Shitty Movie Detail: Spider-Man: Into the Spider-Verse

FT, Fartiste Theater's frankenthing mascot.
FT, Fartiste Theater’s frankenthing mascot.

When the school nurse has to cut Gwen’s hair to free her from Miles, the hair left on Miles’ palm is a subtle nod to his pubescent pursuit of the masturbatory arts.

17 Replies to “Shitty Movie Detail: Spider-Man: Into the Spider-Verse”

    1. If you have not see Spider-Man: Into the Spider-Verse I HIGHLY recommend it. Your boys will likely enjoy it too (even the husband!). And what’s more, you and the husband can giggle at the innuendo of the scene I mention here while the joke goes over the kids’ heads.

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      1. Awesome. We will put it on the Sunday movie night list. This weekend we’re watching the last Harry Potter. 🧙🏻‍♀️🧙🏻‍♂️

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      2. Let me know what you all think of it. I hope you like it. I always feel bad recommending things and then people don’t like it. I don’t think this will be one of those times, but one can never be certain.

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      3. Don’t worry either way since we would have eventually watched it anyway if it passed my “parents guide” perusal via IMDB. :)) But I totes hear you on that “feeling responsible” thing. It’s a huge blocker in my life, at times, actually. How is your writing going? Are you journalling? Using a password-protected app helped me a lot to purge through old stuff privately. I think I need to get back to that for awhile. I tried to skip straight to blogging a few years ago but I guess I needed to do all that private work first.


      4. I’ve been journaling for years—years = decades. Since I was a teen. Granted, until more recently, last ten years or so, it wasn’t regular.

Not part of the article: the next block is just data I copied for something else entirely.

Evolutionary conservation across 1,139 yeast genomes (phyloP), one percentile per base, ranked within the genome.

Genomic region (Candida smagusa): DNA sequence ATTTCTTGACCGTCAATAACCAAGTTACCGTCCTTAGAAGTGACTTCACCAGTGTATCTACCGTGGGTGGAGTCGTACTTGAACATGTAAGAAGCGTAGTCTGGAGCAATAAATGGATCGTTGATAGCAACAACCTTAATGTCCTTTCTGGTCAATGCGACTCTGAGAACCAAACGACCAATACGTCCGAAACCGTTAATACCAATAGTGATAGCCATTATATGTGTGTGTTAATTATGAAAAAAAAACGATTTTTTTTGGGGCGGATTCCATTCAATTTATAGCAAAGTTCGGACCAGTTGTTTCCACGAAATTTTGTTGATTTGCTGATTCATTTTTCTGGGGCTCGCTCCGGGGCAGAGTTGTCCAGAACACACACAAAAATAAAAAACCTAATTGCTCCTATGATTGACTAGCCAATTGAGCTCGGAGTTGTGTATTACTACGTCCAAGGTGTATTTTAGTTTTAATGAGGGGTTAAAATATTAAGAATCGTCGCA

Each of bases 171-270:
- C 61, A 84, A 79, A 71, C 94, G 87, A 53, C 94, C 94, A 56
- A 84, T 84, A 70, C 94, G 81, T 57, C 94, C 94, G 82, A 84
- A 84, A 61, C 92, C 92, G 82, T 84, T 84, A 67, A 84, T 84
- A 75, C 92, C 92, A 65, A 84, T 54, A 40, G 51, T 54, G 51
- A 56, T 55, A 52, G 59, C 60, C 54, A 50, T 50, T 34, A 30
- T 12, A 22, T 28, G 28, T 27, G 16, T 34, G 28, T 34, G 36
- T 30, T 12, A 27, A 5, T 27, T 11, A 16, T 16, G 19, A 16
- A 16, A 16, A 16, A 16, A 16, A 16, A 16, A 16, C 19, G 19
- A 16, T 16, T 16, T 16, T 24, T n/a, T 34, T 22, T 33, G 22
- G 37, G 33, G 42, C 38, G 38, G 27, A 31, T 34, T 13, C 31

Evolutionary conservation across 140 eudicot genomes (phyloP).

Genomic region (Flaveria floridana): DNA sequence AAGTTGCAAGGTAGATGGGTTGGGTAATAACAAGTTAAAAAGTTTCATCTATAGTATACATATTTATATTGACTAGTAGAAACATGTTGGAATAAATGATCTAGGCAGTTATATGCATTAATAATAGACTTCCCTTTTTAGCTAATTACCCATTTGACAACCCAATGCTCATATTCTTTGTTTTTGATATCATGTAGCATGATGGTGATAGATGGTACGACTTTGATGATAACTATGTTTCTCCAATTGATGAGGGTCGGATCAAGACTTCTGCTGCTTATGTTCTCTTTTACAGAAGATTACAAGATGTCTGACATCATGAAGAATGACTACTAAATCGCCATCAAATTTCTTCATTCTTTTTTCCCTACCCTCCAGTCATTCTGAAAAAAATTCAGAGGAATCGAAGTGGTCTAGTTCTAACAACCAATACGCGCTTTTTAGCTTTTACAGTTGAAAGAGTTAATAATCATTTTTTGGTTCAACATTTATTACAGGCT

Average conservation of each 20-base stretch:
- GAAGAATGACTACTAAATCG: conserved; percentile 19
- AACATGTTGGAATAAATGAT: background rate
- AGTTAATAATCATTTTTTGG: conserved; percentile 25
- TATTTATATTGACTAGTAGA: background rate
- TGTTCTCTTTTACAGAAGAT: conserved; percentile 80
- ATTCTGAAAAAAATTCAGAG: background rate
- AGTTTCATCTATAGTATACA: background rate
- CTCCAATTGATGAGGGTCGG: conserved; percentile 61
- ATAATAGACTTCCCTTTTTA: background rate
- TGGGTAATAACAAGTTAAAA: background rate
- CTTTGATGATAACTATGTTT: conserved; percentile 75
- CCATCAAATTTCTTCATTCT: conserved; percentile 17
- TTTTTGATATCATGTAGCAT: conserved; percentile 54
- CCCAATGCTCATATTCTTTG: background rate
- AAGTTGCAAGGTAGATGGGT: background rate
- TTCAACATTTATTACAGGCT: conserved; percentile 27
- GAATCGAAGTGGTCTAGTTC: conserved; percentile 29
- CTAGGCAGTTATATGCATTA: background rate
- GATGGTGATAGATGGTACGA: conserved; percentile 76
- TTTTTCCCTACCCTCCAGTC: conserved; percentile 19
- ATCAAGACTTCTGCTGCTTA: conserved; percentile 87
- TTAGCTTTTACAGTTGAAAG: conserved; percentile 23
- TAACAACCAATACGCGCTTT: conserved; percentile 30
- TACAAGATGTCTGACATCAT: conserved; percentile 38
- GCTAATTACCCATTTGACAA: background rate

Anyhoo, before I get too off in the weeds with my digression, I journal everyday. I’ve been very lucky in that I’ve never felt like I needed to protect my writing. That said, I do feel the cold hand of my censors on my shoulder when I go to write certain things. “You can’t write that,” the hoarse whisper blows in my mind’s ear. Thing is, there’s nothing we can do about them, other than ignore ‘em, right?


      5. My family read my teenage diary and that affected me badly. Hence why I was blocked from regularly writing in it for so long. My diary was a place I was able to vent about feelings and events in a non-judgemental zone, and it acted like a best friend in that way. Trying an app with password protection helped me rebuild subconscious trust in the power of my journalling to help “unlock” me. I don’t use that app anymore since sadly it’s defunct, but it helped me break through that old blocker. Now I don’t have password protection and I have no problem writing, but I still miss it sometimes.

        Awesome that you journal every day and have been journalling for most of your ilfe. About the hoarse whisperer, have you tried making friends? :))